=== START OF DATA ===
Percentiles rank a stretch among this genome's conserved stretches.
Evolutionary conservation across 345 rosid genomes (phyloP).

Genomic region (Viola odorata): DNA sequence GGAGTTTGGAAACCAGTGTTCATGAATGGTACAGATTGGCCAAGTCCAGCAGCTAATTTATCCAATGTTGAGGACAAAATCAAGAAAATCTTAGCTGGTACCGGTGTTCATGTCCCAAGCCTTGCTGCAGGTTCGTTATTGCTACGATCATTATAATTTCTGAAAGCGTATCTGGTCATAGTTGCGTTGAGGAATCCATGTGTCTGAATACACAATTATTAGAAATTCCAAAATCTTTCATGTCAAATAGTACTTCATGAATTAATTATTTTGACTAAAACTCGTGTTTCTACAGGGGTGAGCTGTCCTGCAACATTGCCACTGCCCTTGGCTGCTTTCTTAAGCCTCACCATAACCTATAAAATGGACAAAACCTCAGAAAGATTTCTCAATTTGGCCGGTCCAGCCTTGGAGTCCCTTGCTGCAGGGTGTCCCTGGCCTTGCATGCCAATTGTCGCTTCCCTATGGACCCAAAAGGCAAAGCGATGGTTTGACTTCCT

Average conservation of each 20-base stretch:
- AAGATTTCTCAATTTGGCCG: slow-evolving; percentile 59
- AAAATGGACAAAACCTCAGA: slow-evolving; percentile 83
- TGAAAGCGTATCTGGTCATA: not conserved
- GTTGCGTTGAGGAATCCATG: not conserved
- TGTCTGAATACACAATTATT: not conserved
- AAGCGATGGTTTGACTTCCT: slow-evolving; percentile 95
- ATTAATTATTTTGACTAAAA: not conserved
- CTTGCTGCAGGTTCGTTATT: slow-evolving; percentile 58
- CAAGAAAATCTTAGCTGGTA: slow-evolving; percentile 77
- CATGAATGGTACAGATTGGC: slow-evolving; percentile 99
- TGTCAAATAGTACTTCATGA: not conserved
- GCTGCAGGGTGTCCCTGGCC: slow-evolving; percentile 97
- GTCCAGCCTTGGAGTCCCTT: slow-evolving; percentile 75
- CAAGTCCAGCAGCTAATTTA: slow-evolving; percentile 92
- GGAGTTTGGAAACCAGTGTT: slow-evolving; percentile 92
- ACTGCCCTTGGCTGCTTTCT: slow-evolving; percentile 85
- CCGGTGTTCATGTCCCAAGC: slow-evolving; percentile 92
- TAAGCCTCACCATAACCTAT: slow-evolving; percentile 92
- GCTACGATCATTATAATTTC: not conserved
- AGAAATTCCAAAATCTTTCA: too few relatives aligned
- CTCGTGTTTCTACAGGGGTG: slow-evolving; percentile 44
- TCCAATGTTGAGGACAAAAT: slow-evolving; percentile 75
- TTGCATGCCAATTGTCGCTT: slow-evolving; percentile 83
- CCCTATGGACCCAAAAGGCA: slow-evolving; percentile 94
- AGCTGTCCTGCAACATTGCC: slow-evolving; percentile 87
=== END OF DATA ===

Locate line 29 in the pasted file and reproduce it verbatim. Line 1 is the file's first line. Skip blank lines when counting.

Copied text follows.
- AGCTGTCCTGCAACATTGCC: slow-evolving; percentile 87